This is the real history of clerical celibacy and married priests in the early Church, and it shows even more plainly that celibacy is intimately tied with the very nature of the deacon, priest, and bishop.

Listen online [here]!

Sunday Sermon, January 28 -- The Theology of Priestly Celibacy (Sermons on Priestly Celibacy, part 1 of 3 -- Father Ryan Erlenbush, Corpus Christi)

St Paul says, "I should like you to be free from anxieties. An unmarried man is anxious about the things of the Lord, how he may please the Lord. But a married man is anxious about the things of the world, how he may please his wife, and he is divided." (1 Corinthians 7:32)

Inspired by the readings of the next three weeks, we will be preaching a series of sermons on priestly celibacy, indeed on clerical celibacy. This week, we consider the theology behind priestly celibacy; next, the history of clerical celibacy (for deacons, priests, and bishops); and finally, an example of celibacy in the life of a saintly priest.

Celibacy is a great gift, and a source of much joy. In fact, celibate priests are generally happier (according to surveys) than most married men in the USA -- thus, celibacy is not a burden or a cause of sorrow, but is shown even by the secular studies to be a means of gaining great happiness and fulfillment.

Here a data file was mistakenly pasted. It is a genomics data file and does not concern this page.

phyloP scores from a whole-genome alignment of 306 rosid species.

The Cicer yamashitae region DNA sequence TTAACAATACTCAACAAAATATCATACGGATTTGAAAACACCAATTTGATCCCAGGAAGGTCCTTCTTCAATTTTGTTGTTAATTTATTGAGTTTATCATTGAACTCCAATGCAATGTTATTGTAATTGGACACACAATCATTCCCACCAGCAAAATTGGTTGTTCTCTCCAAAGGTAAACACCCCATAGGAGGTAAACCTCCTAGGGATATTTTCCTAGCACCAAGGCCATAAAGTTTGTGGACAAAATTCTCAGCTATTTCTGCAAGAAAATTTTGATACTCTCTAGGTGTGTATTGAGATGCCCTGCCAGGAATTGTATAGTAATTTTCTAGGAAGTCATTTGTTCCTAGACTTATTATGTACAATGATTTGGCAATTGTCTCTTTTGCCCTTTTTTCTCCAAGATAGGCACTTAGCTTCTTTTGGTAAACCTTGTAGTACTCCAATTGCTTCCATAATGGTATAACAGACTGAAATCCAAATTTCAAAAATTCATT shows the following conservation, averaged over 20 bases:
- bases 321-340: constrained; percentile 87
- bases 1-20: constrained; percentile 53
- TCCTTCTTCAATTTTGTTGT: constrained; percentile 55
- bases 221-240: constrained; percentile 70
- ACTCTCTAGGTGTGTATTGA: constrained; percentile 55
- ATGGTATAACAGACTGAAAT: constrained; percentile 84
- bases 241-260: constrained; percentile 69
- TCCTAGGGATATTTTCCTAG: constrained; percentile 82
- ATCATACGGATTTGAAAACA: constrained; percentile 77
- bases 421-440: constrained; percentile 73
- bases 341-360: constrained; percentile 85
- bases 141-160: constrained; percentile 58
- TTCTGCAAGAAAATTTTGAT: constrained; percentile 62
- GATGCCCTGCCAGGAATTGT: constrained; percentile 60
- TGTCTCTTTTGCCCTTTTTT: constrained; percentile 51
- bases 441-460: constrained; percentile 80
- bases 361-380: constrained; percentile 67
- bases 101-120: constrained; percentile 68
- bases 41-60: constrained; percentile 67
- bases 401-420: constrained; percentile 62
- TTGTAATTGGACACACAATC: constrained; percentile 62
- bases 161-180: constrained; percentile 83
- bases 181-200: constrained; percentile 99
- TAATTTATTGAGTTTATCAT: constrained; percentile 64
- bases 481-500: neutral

There are three reasons often given for priestly celibacy: Married priests wouldn't be able to focus as much on their ministry, they would have to be paid a great deal more to support their families, and they would not be able to be sent as missionaries. These are all good reasons, but they are not the best reasons or the real reason.  Even if some men could perform the work of priestly ministry while being married, even though some parishes could afford to pay the priest more, and even though some priests will never be sent on mission - still, it is better that the Church maintain priestly celibacy in the West.

Celibacy is an imitation of Christ Jesus. Jesus was a celibate priest, and his example shows us that celibacy is tied to the very nature of the priesthood. The priest, in his very person, is consecrated to the Lord for worship - even as the Church building is set aside from the world for the sake of divine worship, the priest is set apart for worship by the gift of celibacy.

Listen online [here]!

Tuesday, January 30, 2018